Tuesday, October 21, 2014

My Favorite Scary Stories

For someone who likes scary things, I am very far behind on my scary stories. I haven't read most of Stephen King's massive library, and most horror from the last forty years has gone completely under my radar. I keep telling myself that I can read horror stories outside of October, but it just doesn't happen. A lot of these picks are from stories I've read in just the last few years, but some are from my childhood.  These are in no particular order. These are just ten of the stories that I really enjoy or have scared me at one time or another.

1. Frankenstein by Mary Shelley.

I'll just say that I was pleasantly surprised that this story was so much different from the Universal classic film. This monster, or "Adam," talks and even waxes philosophically with his beleaguered inventor. The monster was not accepted by Frankenstein, so he goes about completely ruining his life. This book is deep and has some of the most disturbing lines from any book.

2. The Haunting of Hill House by Shirley Jackson

This book was quickly adapted into a pretty decent horror movie in 1963, and was later remade in 1999, shortened to The Haunting. Spoiler Alert: It's not so good. Stick to the first one, or this book. The book deals with a paranormal investigator who brings a bunch of psychics into the house to discover its secrets. The book relies more on subtle terror, and makes you wonder whether there is actually any paranormal activity going on, or if Eleanor, the main character, is just imagining it because she's a crazy person.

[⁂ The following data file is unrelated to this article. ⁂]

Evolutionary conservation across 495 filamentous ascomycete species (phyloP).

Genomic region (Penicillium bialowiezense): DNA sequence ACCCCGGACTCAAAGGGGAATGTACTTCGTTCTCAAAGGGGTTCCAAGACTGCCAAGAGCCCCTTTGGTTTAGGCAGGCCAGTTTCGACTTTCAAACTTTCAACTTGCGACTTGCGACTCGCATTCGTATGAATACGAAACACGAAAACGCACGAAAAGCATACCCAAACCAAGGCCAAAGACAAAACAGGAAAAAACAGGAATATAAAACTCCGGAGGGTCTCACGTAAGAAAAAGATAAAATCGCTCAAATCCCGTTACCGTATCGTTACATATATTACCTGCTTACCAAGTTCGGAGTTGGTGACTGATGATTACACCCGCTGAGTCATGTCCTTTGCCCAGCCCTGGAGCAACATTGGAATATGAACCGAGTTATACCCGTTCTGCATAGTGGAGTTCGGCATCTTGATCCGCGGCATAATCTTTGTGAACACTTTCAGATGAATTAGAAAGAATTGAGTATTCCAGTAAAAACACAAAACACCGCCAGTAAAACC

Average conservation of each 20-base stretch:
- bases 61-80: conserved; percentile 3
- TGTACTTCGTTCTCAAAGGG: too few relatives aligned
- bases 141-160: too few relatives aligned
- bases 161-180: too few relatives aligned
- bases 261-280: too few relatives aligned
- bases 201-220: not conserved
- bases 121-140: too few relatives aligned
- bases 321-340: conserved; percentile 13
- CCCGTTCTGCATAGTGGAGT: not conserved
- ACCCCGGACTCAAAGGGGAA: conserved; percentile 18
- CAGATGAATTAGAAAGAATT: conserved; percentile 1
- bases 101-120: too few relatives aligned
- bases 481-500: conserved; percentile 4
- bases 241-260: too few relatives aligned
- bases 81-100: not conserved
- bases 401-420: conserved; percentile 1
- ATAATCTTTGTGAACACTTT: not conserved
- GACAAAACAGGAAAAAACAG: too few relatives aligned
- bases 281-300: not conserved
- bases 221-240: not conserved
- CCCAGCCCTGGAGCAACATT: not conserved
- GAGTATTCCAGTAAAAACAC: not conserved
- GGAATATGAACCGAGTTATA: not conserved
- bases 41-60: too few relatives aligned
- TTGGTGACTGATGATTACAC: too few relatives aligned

3, "The Lottery" by Shirley Jackson

This ones a short story, and by far one of the most famous scary short stories of all time. The story involves a sleepy town in 1940's America that takes part in a ritual known as "the lottery." I won't spoil it for those who haven't read it, but rest assured that you will be uneasy by the end. Shirley Jackson's short story was included in a 1948 issue of the New Yorker and quickly became the most infamous story they have ever run.

4. And Then There Were None by Agatha Christie

There are several other titles for this book, but they aren't exactly politically correct. More of a murder mystery than a horror book, but it's got the perfect mood and setting. Ten seemingly random people are invited to a remote island off the coast of England and are all accused of past hidden crimes through a gramophone found inside a large mansion on the island. Mystery and murder ensue! A classic, to be sure.

5. The Graveyard Book by Neil Gaiman

The Graveyard Book is the newest book on this list, and is probably my favorite. Yes, it's a young adult book, but it's near perfect in my book. Gaiman has a knack for spookier tales (Coraline, Sandman, and The Ocean at the End of the Lane), and this is his best. Partly modeled after The Jungle Books, the book follows Nobody Owens, a young boy who is taken up by ghosts in a graveyard after his family is murdered by the deadly order known as the Jack of All Trades. Spooky, touching, and heartbreaking all in one spectacular story. I can't recommend this book more. I listen to it every year for Halloween (it's narrated by Gaiman himself).

6. "The Legend of Sleepy Hollow" by Washington Irving